The next step is to configure in your base site folder, in the same level as settings. WSGI is the primary deployment platform for Django, and we configure it to make use of the WhiteNoise library.


Where #### is replaced by the name of your Wagtail project.

The next step is to configure our application in to make use of WhiteNoise to activate offline compress and generate the admin section assets.


With these changes added, you should be able to re-deploy your application and see the majority of your assets served. At this stage, the deployment setup is almost complete. The final step is to ensure your dynamic media assets are served to users. WhiteNoise won’t handle this for you, and the recommended solution we use is to serve our assets using Amazon’s S3 service.

Serving Dynamic Media

If you’ve stuck with us this far, great, you’re almost done! The last step of the deployment is to ensure media assets generated after runtime are served to users. Which is quite important in a CMS solution. We do this by utilising Amazon S3.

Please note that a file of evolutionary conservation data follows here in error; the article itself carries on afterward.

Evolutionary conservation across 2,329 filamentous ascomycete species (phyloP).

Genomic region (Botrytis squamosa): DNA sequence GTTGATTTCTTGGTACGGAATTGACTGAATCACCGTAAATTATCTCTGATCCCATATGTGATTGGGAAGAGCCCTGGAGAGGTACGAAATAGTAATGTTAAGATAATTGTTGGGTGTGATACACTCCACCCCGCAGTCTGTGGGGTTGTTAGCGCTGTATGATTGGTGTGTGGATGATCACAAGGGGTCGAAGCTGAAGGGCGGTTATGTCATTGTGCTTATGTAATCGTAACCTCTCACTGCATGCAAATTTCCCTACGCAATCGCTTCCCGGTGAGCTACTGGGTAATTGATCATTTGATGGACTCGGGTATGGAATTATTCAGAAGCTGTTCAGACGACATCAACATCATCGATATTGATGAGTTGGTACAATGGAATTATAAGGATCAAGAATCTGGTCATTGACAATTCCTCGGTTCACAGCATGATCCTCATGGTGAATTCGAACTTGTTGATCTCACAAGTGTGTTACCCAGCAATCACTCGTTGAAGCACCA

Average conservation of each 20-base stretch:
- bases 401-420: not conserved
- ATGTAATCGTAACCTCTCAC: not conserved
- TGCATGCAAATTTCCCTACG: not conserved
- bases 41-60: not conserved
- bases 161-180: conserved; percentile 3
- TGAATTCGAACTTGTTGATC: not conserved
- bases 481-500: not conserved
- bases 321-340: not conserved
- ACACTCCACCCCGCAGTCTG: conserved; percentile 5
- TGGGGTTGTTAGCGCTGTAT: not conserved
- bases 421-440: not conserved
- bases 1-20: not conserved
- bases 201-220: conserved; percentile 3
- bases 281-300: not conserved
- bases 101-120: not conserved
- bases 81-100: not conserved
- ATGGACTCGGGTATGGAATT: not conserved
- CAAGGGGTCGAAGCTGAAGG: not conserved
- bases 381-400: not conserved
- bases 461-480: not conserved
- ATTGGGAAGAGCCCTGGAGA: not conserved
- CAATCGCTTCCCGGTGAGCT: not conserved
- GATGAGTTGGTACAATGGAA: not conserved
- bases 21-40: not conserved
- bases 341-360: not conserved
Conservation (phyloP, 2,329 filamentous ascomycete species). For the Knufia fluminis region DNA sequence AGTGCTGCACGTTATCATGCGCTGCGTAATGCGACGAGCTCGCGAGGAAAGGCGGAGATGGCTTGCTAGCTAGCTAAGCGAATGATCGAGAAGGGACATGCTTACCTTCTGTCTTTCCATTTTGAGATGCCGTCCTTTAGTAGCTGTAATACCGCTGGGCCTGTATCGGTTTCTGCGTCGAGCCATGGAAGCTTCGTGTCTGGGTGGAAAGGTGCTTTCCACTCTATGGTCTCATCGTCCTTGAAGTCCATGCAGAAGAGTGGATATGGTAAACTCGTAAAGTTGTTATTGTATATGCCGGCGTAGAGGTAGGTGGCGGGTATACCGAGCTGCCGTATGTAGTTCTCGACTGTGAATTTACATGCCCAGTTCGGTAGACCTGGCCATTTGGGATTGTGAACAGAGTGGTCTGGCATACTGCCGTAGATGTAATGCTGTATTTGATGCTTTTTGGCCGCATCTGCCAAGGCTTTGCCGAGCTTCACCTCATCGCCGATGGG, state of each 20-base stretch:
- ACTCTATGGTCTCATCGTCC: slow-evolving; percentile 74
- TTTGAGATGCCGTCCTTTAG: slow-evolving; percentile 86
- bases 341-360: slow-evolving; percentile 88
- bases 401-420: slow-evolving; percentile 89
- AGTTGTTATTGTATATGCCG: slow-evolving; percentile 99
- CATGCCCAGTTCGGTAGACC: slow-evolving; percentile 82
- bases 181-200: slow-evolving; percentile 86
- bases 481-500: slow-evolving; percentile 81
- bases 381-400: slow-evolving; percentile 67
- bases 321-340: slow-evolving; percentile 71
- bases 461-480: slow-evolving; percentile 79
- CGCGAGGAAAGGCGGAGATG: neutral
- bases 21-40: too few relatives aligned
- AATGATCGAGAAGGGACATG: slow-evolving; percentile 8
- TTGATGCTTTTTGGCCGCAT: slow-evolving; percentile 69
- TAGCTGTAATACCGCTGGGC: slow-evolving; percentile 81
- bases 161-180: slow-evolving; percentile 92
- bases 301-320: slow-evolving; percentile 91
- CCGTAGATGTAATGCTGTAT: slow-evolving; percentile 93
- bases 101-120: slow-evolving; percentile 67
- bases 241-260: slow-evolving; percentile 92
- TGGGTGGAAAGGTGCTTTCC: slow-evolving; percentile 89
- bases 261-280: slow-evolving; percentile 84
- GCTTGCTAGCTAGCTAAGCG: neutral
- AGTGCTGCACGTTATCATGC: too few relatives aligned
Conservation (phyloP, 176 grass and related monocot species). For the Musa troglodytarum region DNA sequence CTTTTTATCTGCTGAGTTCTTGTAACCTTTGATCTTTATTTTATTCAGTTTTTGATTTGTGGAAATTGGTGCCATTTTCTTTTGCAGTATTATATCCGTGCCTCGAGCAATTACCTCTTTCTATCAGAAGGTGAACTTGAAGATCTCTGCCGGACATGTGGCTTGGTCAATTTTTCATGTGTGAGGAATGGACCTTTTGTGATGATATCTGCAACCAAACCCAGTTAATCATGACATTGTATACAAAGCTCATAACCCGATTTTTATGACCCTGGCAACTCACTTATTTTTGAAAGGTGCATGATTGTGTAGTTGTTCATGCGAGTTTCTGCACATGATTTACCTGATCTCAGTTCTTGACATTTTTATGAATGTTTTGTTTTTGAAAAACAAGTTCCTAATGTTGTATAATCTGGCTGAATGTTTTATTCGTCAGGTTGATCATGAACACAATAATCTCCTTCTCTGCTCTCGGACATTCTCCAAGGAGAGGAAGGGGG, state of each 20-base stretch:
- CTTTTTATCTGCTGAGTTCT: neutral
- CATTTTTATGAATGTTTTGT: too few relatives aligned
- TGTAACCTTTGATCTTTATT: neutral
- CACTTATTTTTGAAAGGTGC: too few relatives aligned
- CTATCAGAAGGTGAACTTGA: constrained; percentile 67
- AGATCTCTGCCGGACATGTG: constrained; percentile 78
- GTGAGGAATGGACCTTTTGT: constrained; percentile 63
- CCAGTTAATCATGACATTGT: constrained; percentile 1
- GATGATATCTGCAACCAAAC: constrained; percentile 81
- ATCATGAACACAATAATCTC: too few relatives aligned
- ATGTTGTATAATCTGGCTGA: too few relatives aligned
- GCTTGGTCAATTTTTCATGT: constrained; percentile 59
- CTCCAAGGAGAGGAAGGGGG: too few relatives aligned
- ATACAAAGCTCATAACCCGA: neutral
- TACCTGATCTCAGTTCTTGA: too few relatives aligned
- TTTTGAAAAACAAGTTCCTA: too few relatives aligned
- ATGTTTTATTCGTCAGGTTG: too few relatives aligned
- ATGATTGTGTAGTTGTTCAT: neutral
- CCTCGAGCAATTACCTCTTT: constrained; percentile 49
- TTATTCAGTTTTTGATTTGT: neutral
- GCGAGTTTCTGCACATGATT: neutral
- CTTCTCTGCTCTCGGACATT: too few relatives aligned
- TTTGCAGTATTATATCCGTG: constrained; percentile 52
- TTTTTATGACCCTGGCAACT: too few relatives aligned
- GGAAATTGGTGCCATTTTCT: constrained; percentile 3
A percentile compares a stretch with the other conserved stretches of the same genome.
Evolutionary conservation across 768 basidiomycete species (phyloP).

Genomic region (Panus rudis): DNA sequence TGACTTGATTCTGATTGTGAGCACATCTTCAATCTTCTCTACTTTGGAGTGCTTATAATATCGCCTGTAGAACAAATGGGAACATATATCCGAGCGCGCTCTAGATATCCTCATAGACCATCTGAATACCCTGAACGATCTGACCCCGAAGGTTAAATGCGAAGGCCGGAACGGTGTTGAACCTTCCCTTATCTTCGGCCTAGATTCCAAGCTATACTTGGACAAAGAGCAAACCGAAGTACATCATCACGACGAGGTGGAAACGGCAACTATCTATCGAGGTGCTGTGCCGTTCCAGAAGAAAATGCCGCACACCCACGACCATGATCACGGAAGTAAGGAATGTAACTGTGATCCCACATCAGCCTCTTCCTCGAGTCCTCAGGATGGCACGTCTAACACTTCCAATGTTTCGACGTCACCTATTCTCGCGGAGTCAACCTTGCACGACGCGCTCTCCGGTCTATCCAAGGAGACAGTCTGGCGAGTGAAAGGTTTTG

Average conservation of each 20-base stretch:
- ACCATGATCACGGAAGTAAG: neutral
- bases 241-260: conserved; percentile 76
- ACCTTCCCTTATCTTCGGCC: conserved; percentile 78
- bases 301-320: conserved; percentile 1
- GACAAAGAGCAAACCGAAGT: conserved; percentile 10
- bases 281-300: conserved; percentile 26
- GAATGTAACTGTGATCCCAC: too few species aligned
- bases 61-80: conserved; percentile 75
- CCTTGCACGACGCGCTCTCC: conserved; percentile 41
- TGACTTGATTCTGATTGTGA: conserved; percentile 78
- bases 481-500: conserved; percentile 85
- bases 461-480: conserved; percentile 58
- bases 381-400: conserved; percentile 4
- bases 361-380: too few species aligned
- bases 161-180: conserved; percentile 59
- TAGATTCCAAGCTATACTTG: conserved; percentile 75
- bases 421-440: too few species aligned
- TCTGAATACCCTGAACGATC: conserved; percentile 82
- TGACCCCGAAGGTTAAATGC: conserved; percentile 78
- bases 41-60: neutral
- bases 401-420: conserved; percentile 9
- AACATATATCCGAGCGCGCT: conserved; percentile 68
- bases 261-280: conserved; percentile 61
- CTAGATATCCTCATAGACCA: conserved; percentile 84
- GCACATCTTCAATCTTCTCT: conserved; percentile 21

Creating an IAM User

First we need to set up an IAM user which will provide us with a key pair that allows our wagtail application to access the S3 bucket we will be creating to store our media shortly.

To do this, log into AWS and head over to the IAM section. Create a new user and don't apply any rules or policies to it just yet. Make sure you download the CSV file containing the credentials as you won't be able to retrieve the private key again (if you lose your private key you need to generate new keys for that user).

Make sure that you note down your users ARN.

Setting up your S3 Bucket

Now we need to create our S3 bucket. This is where all of our uploaded media will be stored. Head over to the AWS S3 managmement console this time and click Create Bucket.